Diatomaceous Earth for Flea Control

I’ve finally come up with a couple of tiny fundraising ideas to help support my  feral cat

cat

cat (Photo credit: Kenny Teo (zoompict))

TNR efforts. The first one is to provide samples of Food Grade – Fresh Water Diatomaceous Earth (DE) to other colony caregivers who would like to try using DE before investing or storing a larger amount. A little bit seems to go a long way. Colony caregivers in areas that have a lot of rain will use more DE than where the weather is dry because this needs to be reapplied once the ground dries.

The way this works on insects.

“Both silica gel and diatomaceous earth are forms of amorphous silica, and they both kill insects by desiccation, not by absorbing water, but by absorbing the oily or waxy outer cuticle layer by direct contact. When the thin (about 1/u) waterproof layer of the epicuticle is lost, the insect loses water, then dies. Abrasive damage to thecuticle also leads to water loss in some cases, but the effectiveness of silica as an insecticide often depends on the amount of oil it can absorb.” (Quarles, W. (1992). Diatomaceous earth for pest control. IPM Practitioner, 14(5/6), 1-11.)

 

I will gladly send one or two pound samples of Food Grade – Fresh Water Diatomaceous Earth for flea control (Alley Cat Allies reference link) to colony caregivers who would like to try using some (before investing in a greater quantity of it for summer insect control). I will send one pound for an $8 donation or two pounds for a $12 donation postage included. – (US only, nothing international because I don’t know how I could get it to you. )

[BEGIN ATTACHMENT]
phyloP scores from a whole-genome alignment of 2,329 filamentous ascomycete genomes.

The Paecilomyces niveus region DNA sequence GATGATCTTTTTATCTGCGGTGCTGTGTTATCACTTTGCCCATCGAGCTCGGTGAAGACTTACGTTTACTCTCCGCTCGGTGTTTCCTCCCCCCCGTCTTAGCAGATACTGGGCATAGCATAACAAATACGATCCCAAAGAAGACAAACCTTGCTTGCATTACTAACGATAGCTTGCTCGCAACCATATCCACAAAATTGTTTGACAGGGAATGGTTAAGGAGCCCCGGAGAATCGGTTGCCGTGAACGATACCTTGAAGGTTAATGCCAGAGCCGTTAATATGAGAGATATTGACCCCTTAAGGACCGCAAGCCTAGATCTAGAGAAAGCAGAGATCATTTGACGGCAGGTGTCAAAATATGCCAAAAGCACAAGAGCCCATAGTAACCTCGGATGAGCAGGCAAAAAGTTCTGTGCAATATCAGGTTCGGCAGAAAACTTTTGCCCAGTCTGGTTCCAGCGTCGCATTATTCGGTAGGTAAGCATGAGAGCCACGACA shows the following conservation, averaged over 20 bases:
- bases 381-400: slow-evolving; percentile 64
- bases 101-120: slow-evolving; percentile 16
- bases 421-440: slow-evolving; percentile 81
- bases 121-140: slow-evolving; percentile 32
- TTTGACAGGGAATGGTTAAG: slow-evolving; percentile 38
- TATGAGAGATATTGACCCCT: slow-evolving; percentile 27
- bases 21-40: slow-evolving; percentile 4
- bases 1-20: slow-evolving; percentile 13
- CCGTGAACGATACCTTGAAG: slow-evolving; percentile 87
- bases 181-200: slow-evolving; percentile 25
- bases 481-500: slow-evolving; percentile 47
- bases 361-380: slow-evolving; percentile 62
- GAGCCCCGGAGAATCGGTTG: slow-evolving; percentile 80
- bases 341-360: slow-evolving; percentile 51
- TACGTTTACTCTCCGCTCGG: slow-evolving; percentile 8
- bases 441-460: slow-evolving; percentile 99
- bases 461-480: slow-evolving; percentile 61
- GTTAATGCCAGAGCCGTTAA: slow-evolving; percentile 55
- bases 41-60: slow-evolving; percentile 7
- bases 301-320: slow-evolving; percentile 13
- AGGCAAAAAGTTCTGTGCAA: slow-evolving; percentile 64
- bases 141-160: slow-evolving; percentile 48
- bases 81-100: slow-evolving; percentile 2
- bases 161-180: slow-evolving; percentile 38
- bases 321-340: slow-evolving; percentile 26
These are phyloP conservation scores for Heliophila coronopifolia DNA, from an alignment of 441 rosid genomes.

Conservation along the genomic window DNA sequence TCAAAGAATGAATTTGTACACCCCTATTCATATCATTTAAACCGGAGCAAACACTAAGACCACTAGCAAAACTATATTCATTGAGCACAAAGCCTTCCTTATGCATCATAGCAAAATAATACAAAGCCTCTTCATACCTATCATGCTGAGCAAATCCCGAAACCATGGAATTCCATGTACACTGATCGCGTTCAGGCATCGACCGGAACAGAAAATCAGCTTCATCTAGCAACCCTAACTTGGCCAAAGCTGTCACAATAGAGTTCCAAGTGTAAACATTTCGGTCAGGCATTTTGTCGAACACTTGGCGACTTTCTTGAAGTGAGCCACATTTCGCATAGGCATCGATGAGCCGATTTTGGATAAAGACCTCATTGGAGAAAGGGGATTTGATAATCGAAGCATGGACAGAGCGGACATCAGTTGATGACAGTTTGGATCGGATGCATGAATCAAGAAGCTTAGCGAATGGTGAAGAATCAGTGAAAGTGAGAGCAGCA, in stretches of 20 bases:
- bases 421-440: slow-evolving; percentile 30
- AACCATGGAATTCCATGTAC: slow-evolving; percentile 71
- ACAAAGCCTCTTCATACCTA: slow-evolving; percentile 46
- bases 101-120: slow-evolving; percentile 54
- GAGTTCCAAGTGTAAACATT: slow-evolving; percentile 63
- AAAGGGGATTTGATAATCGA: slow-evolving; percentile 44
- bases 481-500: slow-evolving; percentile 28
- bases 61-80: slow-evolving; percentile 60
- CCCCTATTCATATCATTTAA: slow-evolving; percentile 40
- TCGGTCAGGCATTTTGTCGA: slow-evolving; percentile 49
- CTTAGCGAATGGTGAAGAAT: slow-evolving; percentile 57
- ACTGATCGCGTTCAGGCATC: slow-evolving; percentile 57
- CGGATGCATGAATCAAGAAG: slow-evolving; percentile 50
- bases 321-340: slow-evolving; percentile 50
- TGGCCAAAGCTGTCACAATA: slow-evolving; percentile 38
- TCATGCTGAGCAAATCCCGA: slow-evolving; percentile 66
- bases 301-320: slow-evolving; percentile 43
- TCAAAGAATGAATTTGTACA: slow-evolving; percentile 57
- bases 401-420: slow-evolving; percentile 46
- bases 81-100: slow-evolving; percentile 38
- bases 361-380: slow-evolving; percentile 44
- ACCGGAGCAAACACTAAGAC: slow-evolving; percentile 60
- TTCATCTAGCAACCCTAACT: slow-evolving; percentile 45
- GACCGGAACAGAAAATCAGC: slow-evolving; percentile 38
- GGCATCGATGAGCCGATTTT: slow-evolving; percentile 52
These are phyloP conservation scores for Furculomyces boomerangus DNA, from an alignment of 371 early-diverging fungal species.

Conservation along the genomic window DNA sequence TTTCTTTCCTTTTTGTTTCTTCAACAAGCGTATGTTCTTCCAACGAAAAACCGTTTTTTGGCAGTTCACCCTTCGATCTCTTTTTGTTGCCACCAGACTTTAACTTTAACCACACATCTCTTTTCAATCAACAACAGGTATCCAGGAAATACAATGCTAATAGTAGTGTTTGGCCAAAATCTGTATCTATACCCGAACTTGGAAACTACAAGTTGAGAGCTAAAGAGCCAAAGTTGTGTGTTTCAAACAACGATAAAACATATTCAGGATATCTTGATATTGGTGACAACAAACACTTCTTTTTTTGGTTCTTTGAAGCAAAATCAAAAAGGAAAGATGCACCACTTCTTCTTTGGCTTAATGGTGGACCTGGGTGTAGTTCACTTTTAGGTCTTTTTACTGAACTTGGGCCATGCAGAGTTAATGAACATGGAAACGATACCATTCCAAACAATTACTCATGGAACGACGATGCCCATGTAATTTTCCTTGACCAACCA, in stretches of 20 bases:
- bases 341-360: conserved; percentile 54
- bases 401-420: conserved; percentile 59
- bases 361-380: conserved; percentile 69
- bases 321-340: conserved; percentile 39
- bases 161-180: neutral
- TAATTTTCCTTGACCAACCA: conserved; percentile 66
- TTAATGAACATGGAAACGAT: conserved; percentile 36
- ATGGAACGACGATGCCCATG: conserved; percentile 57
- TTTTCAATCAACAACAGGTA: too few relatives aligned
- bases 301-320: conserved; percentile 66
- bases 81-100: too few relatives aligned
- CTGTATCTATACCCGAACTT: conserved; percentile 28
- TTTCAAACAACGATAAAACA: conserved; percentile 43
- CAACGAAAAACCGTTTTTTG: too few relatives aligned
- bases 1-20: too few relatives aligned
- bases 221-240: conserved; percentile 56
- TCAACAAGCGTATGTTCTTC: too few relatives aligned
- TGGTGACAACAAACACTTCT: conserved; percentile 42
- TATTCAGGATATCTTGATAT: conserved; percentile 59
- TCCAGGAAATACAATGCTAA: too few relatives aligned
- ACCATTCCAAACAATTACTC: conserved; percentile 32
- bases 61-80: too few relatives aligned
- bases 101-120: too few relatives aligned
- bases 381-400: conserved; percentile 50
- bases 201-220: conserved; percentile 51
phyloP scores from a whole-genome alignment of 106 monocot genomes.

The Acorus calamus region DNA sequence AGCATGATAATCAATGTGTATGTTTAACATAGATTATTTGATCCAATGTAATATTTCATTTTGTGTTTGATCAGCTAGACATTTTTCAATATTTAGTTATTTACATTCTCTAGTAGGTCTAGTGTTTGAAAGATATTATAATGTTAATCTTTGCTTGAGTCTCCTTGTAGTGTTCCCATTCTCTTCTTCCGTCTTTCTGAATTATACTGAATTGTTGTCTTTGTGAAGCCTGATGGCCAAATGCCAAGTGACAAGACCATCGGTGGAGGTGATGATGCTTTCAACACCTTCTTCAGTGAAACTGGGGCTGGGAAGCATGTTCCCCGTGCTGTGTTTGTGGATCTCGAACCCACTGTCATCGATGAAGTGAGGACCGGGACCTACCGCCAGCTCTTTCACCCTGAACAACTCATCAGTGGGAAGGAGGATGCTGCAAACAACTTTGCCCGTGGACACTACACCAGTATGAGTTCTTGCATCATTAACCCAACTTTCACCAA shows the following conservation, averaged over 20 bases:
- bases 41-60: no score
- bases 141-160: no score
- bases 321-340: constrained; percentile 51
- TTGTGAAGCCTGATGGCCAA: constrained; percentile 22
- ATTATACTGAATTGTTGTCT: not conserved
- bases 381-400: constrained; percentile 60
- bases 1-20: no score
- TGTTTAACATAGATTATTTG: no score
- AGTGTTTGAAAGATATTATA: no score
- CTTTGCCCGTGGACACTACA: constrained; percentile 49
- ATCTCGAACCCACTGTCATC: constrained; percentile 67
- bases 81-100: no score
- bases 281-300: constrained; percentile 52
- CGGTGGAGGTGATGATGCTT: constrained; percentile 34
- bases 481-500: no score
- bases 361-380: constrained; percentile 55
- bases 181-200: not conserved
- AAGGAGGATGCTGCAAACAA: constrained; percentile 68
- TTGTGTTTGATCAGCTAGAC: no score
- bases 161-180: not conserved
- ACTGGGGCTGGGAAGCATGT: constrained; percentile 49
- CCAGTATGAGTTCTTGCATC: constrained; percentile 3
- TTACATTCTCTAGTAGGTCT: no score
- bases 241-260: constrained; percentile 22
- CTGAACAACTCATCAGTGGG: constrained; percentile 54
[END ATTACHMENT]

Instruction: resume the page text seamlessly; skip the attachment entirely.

I’ve applied it to both the inside and outside of my house.

You can use a Dustin Mizer to spread a very fine layer of dust to the area around your feeding stations. I just put two table spoon of dust into a dishcoth and clapped it with my hand to produce a fine mist of dust that I let settle in the room prior to allowing the cats to come in. Outside I used a turkey baster to dust an area about 4′ x 15′.  I’ve read about people using it and the cats getting too much of it in their coat. That sounds like ti could be a problem for your ferals. Very fine dusting is the key to using DE.  Be careful that the cats are not milling about when you choose to dust because it can be very irritating to the eyes and you really don’t want them to inhale it. Be careful that you’re not downwind of your dusting because the dust will irritate you. The dust can also be very drying to your skin, so you might want to wear gloves while handling it, especially if you do not have running water available at your colony site.

If you would like a couple of pounds to try, use my paypal donation button and add your address and request in the notes section.

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